The Baron Davis signing will be turn out to be a steal for the Knicks.

The NY Giants will win the Super Bowl.

The tenants of Stuyvesant Town and Peter Cooper Village will succeed in their bid to buy the property and protect it as a stable and affordable neighborhood for middle-class New Yorkers.

The “Arrested Development movie will be shot next summer. Believe the hype.

Jessica Lappin.

Jessica Lappin, Upper East Side City Council member

The Democrats will keep the majority in the NY State Assembly.

Donald Trump will say he"s running for president.

Dan Quart, Upper East Side Assembly member

Ron Paul will run for president as an Independent.

The new 73rd Assembly District lines will include Yankee stadium.

Adam Lisberg.

Adam Lisberg, editor of City & State (a Manhattan Media publication)

The mayoral race will stay largely quiet. Just as the rumors always swirl about a business-backed would-be Bloomberg jumping in as a Republican, rumors will also swirl about a black or Latino challenger to try to undercut Bill Thompson among Democrat primary voters. Neither will happen. The existing major candidates have worked too hard, scrubbed their records too clean and raised too much money to let an interloper disturb their grim dance.

Gov. Andrew Cuomo will not fall to earth. He is too skilled a politician to believe his own press and is too focused on the mechanics of governing to let his attention wander. He knows there are forces that hope he settles into a sophomore slump, so he will stay focused on getting results and keeping on top of every potential threat. Beginner"s luck wears off, but he knows the finish line wasn"t the budget, the tax deal or gay marriage's it will be New York"s economy and job market in 2014. Or 2016.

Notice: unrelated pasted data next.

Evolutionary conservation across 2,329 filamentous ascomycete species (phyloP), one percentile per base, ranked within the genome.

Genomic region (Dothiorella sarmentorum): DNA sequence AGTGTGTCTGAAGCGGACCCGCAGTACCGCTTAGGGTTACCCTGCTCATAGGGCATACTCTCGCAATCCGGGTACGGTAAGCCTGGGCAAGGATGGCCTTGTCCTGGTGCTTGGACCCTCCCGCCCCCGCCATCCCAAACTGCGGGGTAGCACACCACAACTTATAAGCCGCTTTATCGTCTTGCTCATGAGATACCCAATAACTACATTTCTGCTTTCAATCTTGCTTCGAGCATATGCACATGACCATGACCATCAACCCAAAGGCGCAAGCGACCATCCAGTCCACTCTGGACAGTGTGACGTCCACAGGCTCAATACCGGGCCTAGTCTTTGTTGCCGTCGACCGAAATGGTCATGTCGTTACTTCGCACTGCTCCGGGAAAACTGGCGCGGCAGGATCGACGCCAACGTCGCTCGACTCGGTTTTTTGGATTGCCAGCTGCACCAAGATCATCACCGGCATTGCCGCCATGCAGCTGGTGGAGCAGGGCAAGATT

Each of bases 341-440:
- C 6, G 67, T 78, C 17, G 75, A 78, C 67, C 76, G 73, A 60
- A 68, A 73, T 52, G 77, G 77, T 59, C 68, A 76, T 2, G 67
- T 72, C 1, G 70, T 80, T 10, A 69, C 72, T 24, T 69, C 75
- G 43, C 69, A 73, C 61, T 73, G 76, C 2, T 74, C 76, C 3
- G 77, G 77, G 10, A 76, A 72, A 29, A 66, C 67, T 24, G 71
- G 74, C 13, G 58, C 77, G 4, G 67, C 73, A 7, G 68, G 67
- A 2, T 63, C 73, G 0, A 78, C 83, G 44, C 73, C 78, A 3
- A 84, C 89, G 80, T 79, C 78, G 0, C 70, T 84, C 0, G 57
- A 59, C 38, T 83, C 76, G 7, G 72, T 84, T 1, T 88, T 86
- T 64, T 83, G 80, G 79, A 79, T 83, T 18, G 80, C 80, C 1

New York"s media will stay robust and vibrant, even as more and more New Yorkers shift from reading newspapers and watching TV. A new iPad model and other competing tablets will give more people a reason to get their news in mobile form, not in an old format they have to buy every morning or sit down to watch. Yet the profusion of emerging sources of credible and interesting media will continue to grow's as Capital New York did, BuzzFeed might and other startups dream of's giving everyone in New York an explosion of good options. That"s good news for new media outlets, bad news for old media empires and scary news for journalists who hope to one day have an employer that contributes to their 401(k).

 

CITY LIVING
Gene Russianoff, staff attorney for The Straphangers Campaign

Sadly, the fare will go up at the end of 2012. That"s the MTA plan. Last time, in December 2010, the 30-day unlimited MetroCard went up 17 percent. If that happens again, be prepared for a $122 30-day card. It"s a good time to be in the 1 percent.

There will be some good news for long-suffering bus riders: You will soon be able to use your cell or smart phone to tell how far your bus is from your stop in real time. A new “Bus Time program goes Staten Island-wide in January 2012, then around the city.